The Australian Energy Market Operator’s (AEMO) high-performance simulator for the National Electricity Market (NEM) is a step closer with the proof-of-concept phase now underway. 

Following a feasibility study initiated by AEMO and the CSIRO in mid-2019, AEMO is investing in a simulator with the initial capability to better integrate renewable generation and manage threats to the power system, such as bushfire and storms.

AEMO Chief Digital and Business Transformation Officer, Joe Locandro, said that the simulator is a significant strategic investment for the future benefit of AEMO, the industry and consumers.

“We’re pleased to move to proof-of-concept for a simulation tool that will rapidly advance the capabilities of both AEMO and the industry to successfully navigate the transitioning national energy system to benefit consumers,” Mr Locandro said. 

“Australia’s power system is experiencing a transition from a reliance on coal generation to greater volumes of renewable generation at a pace and penetration level not seen in any other major interconnected system in the world. 

“To maintain a reliable, secure and affordable energy supply while the power system is effectively being rebuilt presents unique and highly complex technical challenges, for AEMO as the system operator, but also for the industry.”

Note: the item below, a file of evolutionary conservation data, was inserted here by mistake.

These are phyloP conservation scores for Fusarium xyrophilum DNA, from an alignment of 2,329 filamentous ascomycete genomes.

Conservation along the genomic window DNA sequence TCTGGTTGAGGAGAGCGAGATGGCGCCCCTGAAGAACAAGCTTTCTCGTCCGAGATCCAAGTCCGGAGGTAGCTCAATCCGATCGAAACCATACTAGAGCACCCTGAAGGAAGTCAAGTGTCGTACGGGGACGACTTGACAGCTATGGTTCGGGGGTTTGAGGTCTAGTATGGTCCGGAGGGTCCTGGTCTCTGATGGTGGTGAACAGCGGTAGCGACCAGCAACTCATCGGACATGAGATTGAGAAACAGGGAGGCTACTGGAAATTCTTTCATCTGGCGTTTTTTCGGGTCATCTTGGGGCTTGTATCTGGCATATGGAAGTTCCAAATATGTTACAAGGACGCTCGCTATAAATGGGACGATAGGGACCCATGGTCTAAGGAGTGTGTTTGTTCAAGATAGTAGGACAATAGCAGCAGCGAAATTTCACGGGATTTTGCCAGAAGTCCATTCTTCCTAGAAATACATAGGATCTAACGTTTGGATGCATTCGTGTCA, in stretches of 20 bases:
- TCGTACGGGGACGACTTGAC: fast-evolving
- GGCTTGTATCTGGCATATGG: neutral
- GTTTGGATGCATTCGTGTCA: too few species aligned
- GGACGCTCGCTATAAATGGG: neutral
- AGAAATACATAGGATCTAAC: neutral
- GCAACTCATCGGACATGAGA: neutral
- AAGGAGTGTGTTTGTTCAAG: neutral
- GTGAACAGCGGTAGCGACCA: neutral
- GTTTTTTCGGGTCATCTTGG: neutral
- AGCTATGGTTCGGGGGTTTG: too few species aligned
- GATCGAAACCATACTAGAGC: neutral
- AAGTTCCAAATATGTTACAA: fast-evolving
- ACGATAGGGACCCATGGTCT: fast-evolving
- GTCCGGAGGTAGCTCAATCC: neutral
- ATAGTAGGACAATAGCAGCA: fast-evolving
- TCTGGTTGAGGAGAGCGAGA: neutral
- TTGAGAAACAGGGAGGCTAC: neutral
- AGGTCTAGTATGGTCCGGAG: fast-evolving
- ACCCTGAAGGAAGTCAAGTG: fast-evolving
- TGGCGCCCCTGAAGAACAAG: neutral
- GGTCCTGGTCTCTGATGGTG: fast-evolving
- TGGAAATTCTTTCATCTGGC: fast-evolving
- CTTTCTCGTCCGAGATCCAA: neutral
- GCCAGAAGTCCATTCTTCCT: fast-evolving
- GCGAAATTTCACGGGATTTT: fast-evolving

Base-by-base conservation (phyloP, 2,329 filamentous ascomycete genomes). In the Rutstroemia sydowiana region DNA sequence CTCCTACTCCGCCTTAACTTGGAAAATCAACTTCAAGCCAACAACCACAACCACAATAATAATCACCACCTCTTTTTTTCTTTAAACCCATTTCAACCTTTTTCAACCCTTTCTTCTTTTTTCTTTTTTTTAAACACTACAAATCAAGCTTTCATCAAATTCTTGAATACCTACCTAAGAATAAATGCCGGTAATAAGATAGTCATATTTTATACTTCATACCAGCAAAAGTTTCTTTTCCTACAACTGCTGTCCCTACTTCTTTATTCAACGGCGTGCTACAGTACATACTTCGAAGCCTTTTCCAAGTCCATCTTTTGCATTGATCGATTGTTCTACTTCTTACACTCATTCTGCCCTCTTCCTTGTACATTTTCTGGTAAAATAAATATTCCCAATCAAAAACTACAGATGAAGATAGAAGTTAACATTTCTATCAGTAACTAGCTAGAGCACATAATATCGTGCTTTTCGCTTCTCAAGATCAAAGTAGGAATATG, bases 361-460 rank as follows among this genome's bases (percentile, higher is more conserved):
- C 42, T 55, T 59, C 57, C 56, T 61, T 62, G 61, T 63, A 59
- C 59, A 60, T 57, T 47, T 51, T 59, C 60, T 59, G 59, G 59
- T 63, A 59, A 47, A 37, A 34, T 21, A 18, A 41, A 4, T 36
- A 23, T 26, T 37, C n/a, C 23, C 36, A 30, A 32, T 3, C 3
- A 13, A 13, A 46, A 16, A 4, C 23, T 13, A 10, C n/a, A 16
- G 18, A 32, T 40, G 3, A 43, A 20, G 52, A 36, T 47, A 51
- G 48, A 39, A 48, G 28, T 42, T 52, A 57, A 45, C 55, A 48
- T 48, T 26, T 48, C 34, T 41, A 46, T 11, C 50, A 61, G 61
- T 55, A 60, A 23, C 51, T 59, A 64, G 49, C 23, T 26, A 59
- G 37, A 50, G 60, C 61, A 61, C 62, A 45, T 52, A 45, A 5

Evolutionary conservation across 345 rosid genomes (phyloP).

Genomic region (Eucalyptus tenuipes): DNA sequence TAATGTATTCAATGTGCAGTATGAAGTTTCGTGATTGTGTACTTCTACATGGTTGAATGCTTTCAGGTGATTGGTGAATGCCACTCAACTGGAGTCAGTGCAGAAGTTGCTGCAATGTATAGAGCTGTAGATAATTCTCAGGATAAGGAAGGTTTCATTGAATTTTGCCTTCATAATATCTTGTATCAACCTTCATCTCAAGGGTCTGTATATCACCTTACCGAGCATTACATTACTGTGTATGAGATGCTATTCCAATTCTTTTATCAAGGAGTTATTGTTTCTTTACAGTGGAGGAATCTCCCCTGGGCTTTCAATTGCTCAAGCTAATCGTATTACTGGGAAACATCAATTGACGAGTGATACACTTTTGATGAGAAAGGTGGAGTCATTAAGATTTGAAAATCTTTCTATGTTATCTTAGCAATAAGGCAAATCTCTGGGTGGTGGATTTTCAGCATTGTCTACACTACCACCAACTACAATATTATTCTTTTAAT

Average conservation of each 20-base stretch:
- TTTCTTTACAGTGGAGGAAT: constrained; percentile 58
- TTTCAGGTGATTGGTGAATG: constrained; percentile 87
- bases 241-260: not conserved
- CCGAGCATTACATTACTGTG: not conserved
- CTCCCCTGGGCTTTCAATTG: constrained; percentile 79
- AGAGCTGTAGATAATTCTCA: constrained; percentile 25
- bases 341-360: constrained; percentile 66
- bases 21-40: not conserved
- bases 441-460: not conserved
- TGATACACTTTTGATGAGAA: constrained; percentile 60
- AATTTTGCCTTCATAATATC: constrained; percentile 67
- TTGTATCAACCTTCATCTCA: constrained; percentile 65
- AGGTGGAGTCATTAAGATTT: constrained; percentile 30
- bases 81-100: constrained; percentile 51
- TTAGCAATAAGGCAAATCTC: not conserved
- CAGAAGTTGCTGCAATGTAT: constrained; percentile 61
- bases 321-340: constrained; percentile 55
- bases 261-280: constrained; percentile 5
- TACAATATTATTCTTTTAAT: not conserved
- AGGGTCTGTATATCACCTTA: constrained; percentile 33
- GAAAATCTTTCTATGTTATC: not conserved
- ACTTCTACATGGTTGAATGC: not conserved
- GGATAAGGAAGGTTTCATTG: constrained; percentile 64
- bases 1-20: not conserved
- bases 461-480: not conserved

In 2019, the Boston Consulting Group conducted a feasibility study which identified an urgent need for a ‘real-time’ simulator as the cornerstone component of an Australian Energy Simulation Centre (AESC). 

The AESC represented a much larger scope than the project that AEMO is currently pursuing. Through stakeholder workshops, the feasibility study identified a suite of tools to implement as a priority. 

“AEMO has taken the prudent financial and operational decision to proceed with a simulator that has foundational elements of the AESC to address the most urgent requirements,” Mr Locandro said. 

“The core real-time simulation platform will support effective operation of the energy system and a new generation connection tool to enable faster and more efficient approval of connections applications for new generation plant.”

The simulator will be built in a hybrid platform, using cloud-based access to allow industry, researchers and developers to simulate the grid in an extremely fast fashion, which has never been done before. It will also reduce the time taken to run a one-minute simulation from two hours to approximately three minutes without loss of fidelity. 

“What that means is during a bushfire whereby powerlines are switched off or damaged, we will be able to quickly simulate and carry out ‘what-ifs’ to plan mitigation strategies,” Mr Locandro said. 

“This is critical for Australia as demonstrated in the 2019-20 summer, when the NEM faced heightened and unprecedented operational challenges.”

Following a thorough procurement process, AEMO awarded a contract to Canadian-based Opal-RT Technologies to implement the electromagnet transient simulator. The project, starting with a proof-of-concept phase, is expected to be deployed in 18 months. 

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